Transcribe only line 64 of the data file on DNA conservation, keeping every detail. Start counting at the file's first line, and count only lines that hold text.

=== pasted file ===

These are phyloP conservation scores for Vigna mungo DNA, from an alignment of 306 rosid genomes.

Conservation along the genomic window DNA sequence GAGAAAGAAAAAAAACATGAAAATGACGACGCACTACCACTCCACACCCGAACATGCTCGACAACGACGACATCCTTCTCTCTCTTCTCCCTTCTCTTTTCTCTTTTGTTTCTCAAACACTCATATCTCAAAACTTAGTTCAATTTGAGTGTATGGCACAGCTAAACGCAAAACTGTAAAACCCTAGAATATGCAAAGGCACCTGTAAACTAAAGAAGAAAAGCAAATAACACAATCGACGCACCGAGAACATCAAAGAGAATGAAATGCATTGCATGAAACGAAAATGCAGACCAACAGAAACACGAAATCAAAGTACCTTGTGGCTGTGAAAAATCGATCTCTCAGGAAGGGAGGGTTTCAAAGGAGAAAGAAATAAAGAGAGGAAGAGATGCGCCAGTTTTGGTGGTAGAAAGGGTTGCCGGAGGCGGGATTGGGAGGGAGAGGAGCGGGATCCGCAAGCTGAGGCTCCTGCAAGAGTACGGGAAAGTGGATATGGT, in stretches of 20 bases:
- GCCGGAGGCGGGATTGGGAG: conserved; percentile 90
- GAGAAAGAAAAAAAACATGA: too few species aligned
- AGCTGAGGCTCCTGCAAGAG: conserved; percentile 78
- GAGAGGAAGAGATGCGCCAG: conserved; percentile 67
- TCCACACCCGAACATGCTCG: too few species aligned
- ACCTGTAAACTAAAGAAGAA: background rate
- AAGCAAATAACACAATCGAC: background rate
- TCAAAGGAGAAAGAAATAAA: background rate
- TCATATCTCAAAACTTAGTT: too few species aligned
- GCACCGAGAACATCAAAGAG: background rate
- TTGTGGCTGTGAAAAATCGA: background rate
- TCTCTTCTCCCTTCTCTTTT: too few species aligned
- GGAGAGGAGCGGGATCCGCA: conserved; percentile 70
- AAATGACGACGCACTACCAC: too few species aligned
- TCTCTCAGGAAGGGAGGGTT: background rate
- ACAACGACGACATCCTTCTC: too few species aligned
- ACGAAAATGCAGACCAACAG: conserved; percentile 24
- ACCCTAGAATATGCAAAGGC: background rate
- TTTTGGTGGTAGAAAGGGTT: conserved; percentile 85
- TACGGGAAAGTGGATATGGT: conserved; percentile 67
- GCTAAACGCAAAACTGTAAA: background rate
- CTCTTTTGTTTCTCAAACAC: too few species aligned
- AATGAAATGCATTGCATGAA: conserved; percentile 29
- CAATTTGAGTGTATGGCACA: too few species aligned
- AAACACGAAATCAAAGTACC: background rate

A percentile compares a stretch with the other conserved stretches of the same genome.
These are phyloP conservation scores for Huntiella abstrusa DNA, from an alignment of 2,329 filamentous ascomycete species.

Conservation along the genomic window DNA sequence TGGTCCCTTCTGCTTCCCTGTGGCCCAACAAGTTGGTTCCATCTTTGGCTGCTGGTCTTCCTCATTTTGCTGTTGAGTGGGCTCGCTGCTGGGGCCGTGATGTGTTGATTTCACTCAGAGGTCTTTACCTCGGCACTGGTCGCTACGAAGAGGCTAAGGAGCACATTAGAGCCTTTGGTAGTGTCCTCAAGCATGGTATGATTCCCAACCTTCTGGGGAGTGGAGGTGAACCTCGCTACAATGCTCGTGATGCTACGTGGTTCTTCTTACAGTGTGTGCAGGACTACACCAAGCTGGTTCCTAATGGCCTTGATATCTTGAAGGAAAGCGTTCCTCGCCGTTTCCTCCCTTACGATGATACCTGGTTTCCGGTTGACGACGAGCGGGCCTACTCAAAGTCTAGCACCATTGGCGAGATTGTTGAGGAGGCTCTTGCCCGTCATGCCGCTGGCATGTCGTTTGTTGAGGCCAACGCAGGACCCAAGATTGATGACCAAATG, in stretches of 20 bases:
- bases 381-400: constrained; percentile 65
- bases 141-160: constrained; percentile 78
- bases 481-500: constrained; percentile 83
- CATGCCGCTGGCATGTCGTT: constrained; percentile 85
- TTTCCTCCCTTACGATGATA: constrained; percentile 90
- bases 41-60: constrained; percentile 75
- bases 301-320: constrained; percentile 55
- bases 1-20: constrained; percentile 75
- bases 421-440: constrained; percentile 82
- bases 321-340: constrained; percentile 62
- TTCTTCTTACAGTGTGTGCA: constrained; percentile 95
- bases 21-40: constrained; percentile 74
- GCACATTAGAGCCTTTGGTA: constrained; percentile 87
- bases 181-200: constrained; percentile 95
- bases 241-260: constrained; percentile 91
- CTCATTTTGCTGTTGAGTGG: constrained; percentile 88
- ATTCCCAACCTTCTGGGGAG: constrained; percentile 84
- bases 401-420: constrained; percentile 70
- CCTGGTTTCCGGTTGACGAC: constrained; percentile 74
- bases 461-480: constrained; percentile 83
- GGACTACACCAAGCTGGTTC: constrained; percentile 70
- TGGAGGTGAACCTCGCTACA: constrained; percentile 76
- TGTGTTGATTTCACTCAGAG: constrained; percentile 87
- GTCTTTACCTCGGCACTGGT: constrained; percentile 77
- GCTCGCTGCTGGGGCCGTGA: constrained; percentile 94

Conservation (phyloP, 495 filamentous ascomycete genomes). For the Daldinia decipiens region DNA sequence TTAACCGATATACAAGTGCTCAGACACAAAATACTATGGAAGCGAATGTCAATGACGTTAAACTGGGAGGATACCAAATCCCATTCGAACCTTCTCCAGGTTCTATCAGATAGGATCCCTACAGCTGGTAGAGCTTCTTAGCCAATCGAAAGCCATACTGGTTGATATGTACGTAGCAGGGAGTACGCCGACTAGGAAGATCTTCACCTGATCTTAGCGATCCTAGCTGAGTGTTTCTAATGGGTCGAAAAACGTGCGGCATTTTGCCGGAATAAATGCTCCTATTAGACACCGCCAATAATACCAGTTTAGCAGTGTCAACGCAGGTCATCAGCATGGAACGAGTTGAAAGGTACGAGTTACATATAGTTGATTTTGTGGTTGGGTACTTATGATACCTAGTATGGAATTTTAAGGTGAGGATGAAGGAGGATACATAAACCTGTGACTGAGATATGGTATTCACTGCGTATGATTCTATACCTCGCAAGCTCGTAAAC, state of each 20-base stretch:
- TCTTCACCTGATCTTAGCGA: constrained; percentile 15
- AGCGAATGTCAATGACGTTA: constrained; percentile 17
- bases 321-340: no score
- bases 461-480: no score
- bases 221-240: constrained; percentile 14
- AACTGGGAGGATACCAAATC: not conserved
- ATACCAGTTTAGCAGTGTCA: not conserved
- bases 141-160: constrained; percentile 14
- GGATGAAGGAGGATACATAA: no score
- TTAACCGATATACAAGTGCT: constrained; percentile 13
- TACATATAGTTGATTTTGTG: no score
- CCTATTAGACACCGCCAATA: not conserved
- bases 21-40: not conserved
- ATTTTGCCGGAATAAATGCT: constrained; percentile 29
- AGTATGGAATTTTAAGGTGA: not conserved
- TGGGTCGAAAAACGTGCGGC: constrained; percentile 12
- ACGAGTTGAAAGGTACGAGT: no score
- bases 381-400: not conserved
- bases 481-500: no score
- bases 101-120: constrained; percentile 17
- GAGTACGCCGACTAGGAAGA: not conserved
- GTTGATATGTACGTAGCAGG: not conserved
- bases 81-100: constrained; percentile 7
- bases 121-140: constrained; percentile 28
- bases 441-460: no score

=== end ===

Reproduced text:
- bases 141-160: constrained; percentile 14